Abiy Ahmed’s Reforms Have Unleashed Forces He Can No Longer ControlTigrai Online, July 4, 2019
TOL Comment: As the political crisis in Ethiopia deteriorates the viability of Ethiopia continuing as a country is disappearing fast. This is a fact if one analyses the objective really in the Ethiopia now. The international analysts and geopolitical experts unanimously agree since Abiy Ahmed came to power the process of disintegration of Ethiopia is becoming reality. We know those behind the fake change in Ethiopia are actively working to dismantle Ethiopia as a country in the name change. The following few paragraphs are a snippet from a long analytical article about the current situation in Ethiopia. We would like you to read the entire article.
Fractious forms of ethnonationalism are now emerging all across Ethiopia raising the perilous prospect of a Yugoslav-style breakup.
Under Abiy Ahmed, who became Ethiopia’s new leader in April 2018, Asaminew was honorably retired with full pension rights—and he was appointed by Amhara state later that year to head its administration and security bureau. The effort to release and reintegrate former rebels who had once sought to overthrow the federal government was widely hailed as a bold reform effort. But as the high-profile June 22 killings have shown, that policy has also unleashed forces that Abiy may no longer be able to control.
Tremors have already rippled through the Ethiopian National Defense Force (ENDF), the federal army, whose manpower mirrors the ethnic makeup of the country’s ruling coalition and has been increasingly involved in internal peacekeeping amid innumerable conflicts that have over the last year turned Ethiopia into the world’s largest source for internally displaced persons associated with conflict.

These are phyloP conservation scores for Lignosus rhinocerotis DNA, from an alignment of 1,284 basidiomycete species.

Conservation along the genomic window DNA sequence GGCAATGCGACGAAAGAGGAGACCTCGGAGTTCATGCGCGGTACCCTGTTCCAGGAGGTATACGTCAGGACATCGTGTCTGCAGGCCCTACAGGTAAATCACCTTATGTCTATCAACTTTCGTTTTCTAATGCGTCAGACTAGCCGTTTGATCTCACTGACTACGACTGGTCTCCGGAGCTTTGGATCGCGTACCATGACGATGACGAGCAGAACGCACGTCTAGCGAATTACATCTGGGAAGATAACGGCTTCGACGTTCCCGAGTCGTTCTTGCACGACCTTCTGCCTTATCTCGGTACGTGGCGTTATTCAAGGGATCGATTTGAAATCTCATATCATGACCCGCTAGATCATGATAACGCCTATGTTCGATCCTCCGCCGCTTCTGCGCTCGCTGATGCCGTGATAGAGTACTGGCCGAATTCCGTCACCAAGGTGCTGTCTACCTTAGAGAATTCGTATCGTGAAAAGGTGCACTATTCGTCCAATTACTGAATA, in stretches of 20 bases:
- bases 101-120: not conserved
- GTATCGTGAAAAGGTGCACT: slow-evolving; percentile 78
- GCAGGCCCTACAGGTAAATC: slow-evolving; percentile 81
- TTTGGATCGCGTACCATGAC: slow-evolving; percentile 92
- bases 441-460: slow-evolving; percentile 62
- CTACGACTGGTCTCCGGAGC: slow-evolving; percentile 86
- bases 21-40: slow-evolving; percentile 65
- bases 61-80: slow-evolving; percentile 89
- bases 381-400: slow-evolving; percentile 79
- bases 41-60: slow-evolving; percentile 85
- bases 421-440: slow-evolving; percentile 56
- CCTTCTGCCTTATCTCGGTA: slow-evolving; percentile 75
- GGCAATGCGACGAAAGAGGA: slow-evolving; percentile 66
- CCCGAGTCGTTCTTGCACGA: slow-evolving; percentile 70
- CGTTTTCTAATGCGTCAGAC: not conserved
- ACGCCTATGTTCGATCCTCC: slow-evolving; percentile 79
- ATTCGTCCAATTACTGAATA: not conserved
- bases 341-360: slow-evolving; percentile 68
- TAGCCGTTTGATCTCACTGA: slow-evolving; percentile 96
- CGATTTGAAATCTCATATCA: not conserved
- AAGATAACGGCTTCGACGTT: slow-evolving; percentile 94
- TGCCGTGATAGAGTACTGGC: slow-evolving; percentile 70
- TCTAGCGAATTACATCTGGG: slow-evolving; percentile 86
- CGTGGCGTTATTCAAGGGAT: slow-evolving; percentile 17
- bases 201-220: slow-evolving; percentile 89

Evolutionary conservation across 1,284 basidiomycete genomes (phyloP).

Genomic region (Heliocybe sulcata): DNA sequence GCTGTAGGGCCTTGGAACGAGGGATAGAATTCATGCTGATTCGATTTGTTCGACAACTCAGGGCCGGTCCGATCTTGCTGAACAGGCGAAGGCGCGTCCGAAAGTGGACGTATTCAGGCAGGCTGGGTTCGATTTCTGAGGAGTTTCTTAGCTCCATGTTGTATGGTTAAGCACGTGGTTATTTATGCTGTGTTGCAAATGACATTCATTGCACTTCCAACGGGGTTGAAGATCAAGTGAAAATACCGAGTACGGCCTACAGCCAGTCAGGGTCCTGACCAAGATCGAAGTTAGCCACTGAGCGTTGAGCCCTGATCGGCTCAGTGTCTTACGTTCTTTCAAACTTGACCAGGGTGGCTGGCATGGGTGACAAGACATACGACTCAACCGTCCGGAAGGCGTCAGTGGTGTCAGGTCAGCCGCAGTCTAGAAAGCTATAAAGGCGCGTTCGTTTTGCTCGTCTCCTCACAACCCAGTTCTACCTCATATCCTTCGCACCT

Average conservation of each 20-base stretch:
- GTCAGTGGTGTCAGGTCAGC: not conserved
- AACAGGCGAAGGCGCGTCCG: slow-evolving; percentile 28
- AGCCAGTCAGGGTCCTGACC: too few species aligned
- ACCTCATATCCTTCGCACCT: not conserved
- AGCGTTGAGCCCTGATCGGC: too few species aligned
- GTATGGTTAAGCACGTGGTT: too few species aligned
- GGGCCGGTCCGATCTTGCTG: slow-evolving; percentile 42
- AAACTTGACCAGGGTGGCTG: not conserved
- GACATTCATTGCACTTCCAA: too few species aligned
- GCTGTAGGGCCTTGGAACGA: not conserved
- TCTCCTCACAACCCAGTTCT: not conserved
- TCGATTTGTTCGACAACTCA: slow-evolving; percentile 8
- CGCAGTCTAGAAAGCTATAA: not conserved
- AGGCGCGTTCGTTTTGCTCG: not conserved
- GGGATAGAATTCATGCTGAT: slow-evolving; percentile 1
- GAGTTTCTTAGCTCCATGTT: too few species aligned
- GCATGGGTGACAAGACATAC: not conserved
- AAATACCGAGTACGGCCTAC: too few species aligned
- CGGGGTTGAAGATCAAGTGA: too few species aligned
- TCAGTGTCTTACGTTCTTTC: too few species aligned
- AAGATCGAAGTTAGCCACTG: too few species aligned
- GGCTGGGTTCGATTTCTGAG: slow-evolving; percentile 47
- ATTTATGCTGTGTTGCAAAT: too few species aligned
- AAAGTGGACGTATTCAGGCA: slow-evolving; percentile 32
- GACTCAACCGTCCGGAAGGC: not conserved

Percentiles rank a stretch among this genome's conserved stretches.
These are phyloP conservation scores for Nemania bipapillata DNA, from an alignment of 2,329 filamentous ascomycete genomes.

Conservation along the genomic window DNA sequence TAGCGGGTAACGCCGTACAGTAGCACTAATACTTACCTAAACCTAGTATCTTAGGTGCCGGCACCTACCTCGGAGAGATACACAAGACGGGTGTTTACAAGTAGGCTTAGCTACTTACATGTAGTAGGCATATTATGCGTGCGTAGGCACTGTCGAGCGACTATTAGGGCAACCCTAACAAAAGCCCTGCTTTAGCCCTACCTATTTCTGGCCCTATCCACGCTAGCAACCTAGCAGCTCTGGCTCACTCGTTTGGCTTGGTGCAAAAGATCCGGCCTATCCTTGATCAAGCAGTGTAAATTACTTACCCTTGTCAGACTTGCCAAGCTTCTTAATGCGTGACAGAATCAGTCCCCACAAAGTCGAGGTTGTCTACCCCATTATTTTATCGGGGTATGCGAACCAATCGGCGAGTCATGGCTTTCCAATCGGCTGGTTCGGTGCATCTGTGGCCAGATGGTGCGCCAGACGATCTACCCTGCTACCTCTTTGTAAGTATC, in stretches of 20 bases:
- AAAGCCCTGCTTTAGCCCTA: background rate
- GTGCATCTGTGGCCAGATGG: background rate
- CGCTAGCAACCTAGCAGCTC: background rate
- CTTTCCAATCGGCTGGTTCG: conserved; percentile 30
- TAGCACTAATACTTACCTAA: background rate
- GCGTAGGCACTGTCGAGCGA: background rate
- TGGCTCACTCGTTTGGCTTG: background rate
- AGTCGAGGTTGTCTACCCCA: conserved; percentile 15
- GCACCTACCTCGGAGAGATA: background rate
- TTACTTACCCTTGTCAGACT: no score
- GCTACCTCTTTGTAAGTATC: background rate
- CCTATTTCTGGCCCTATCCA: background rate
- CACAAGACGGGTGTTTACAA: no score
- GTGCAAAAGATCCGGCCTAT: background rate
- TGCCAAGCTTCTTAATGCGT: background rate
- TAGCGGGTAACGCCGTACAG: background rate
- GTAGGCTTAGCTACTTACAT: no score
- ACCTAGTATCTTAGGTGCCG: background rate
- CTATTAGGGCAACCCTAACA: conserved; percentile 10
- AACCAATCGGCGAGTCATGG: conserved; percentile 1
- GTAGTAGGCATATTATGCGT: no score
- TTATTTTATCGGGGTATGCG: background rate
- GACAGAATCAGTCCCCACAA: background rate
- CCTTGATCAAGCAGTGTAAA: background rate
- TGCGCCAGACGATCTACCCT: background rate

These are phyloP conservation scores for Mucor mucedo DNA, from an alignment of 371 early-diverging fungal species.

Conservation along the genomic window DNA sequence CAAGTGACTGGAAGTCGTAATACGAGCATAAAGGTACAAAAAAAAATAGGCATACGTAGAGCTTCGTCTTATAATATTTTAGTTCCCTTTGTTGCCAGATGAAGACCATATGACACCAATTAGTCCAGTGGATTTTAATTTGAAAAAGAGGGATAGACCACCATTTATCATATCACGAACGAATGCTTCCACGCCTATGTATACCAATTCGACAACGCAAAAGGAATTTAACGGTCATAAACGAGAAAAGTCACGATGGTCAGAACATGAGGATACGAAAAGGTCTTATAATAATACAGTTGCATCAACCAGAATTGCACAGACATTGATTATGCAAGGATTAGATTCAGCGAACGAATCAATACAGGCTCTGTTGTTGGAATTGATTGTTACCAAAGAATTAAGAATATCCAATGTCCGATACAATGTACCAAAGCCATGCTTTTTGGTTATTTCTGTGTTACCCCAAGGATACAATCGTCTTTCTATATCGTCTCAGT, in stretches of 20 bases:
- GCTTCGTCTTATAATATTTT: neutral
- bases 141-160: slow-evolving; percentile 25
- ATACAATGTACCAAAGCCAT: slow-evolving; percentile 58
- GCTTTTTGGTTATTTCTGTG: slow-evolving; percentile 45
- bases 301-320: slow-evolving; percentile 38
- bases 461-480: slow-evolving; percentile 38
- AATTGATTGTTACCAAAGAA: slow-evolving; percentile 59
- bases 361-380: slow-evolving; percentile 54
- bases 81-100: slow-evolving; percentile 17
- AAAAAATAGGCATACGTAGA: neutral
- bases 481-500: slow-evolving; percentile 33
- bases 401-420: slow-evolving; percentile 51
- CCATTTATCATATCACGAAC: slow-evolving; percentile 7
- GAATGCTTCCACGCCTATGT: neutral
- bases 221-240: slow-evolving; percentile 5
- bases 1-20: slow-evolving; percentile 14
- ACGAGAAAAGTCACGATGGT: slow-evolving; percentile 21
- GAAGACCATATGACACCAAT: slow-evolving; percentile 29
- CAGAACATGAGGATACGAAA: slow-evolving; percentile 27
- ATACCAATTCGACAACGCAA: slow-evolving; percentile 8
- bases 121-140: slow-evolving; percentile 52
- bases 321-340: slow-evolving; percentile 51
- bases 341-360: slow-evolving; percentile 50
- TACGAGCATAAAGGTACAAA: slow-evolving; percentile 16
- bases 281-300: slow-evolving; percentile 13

Fractious forms of ethno nationalism are now emerging all across Ethiopia—a country of more than 80 ethnic groups—raising the perilous prospect of a Yugoslav-style breakup. Fractious forms of ethno nationalism are now emerging all across Ethiopia—a country of more than 80 ethnic groups—raising the perilous prospect of a Yugoslav-style breakup. Mutual animosity between regional states is contributing to a national crisis, with a race to strengthen regional security forces amid rising distrust of federal forces—similar to the distrust of the Serb-dominated Yugoslav National Army by Slovenes and Croats in the early 1990s, as they built up their own territorial defense forces.
As Asaminew built up Amhara militias and Special Forces, Tigrayans did the same. A week before June 22, a Tigrayan officer, now a fugitive sought by the federal government, told me there are about 1,000 retired Tigrayan officers looking to form an association. “Our worry is about identity. We don’t want to be cheated as in the 1800s,” he said.
Please read the whole article by Foreign Policy, to see what the international community thinks about the current Ethiopian crisis Abiy Ahmed’s Reforms Have Unleashed Forces He Can No Longer Control
Ethiopian coup organizers are disillusioned after failed government takeover.